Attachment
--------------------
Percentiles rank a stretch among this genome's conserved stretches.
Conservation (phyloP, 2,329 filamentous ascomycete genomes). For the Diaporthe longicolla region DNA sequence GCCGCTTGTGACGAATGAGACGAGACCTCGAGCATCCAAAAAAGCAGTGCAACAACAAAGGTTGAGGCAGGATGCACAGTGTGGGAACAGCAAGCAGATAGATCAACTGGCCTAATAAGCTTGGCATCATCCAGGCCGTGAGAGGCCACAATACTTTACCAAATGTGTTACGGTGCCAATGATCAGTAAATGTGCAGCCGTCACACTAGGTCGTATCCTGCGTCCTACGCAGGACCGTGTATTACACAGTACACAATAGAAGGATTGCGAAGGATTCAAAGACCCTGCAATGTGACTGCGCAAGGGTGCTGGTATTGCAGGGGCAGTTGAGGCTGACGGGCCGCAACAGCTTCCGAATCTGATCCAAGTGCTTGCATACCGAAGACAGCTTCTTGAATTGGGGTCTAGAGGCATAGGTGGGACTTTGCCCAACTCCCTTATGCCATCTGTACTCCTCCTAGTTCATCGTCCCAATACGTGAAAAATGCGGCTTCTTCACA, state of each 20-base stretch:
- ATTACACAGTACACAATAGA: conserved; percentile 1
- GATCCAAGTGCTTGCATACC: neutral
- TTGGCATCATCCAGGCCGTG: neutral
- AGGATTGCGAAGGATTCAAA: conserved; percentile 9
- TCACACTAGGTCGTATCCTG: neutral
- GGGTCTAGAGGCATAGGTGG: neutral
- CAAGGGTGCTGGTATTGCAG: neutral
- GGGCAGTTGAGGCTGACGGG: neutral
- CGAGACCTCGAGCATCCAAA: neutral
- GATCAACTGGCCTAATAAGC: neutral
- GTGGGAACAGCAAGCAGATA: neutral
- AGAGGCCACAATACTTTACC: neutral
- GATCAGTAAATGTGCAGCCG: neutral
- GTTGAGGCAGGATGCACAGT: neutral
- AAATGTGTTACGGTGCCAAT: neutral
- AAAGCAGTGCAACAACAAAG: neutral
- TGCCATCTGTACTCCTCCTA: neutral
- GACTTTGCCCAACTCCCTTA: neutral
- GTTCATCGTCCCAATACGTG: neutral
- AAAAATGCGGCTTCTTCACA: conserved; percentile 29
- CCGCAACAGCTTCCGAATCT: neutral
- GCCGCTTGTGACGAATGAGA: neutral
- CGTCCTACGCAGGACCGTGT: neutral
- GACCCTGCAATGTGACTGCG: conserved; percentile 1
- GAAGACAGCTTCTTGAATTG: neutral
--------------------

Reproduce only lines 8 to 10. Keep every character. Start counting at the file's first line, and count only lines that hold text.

- GGGTCTAGAGGCATAGGTGG: neutral
- CAAGGGTGCTGGTATTGCAG: neutral
- GGGCAGTTGAGGCTGACGGG: neutral